Back-Fly Turns (Heading Changes)
Brought to you by Niklas Daniel and Brianne Thompson of AXIS Flight School at Skydive Arizona in Eloy. Photos by Niklas Daniel. Information about AXIS' coaching and instructional services is available at axisflightschool.com.
- Ability to transition from back to belly using a half-barrel roll
- Proficiency in the neutral back-fly position (see July 2012 Parachutist, “Foundations of Flight—Basic Back-Fly Position”)
You can start your skydive by exiting on your belly and transitioning to your back with a half-barrel roll (see April 2011 Parachutist, “Foundations of Flight—The Barrel Roll”), or you can perform a back-fly floater exit (see April 2015 Parachutist, “Foundations of Flight—Back-Fly Floater Exit”). Stay altitude aware. You will be falling more quickly than you would be if you were on your belly, and you will not be looking at the ground. Check your altitude between each maneuver, and do not sacrifice altitude for stability at pull time. (See example on youtube here.)
Jumpers can induce heading changes in several ways. Here are two basic ways, which isolate upper and lower body movements. After gaining proficiency at both, you can combine them.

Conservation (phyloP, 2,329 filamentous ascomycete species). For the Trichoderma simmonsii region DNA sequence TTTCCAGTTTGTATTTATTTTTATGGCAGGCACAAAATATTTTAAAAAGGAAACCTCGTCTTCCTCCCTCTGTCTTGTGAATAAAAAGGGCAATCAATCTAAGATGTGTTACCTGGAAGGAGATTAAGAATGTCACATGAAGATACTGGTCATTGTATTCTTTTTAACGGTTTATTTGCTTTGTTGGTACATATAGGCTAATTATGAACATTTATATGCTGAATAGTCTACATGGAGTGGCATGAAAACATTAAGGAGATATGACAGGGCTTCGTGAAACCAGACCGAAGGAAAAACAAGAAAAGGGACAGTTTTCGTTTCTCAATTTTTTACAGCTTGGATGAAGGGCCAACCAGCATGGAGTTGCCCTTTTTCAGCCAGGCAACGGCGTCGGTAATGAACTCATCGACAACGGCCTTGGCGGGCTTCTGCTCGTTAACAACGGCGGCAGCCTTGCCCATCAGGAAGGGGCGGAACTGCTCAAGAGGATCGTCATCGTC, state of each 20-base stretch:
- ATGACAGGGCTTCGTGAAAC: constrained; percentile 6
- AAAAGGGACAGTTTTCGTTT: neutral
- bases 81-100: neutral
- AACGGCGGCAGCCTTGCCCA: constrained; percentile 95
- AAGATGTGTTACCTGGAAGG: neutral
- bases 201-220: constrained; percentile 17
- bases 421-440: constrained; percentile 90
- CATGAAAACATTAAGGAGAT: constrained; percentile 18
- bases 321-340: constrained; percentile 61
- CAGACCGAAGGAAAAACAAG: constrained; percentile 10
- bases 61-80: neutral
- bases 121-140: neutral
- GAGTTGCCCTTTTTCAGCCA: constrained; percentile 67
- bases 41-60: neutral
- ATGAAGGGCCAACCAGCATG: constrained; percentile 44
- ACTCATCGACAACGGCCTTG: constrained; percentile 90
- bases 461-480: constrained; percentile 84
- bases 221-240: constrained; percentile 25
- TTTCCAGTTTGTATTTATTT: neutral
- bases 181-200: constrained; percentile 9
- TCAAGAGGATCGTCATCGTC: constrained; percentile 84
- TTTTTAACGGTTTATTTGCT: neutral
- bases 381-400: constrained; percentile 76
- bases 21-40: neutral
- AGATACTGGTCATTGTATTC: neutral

Unlike turning in the belly orientation, in which you tilt your torso slightly on the roll axis to deflect the oncoming relative wind, on your back you will use your forearms as deflecting surfaces while your torso remains still. Maintain a neutral position with your torso and use your forearms as rudders by keeping them bent 90 degrees at the elbow. By introducing the front side of your arm and palm of your hand into the wind, you will deflect the wind in such a way that you will turn in the direction of that elbow. Your upper body will orbit around your legs.
While in the neutral position, your feet should remain below the level of your knees in order to get a better “grip” on the air. At no point should your feet touch. When you are ready to turn, expose the inside of your shin (on the side toward which you want to travel) to the relative wind. This may be easier to do by bringing your knees closer together. You can extend your other leg, with the outside exposed to the wind, for balance and added power. In this scenario, your lower body will orbit around your torso.
To combine upper- and lower-body movements for a heading change, make sure you get your limbs aligned correctly with this simple trick: Think of touching your heel with your hand. When combining the techniques, you will turn at a much faster rate. Therefore, you’ll need to counter the turn by using the same techniques in the opposite direction to stop.
The authors intend this article to be an educational guideline. It is not a substitute for professional instruction.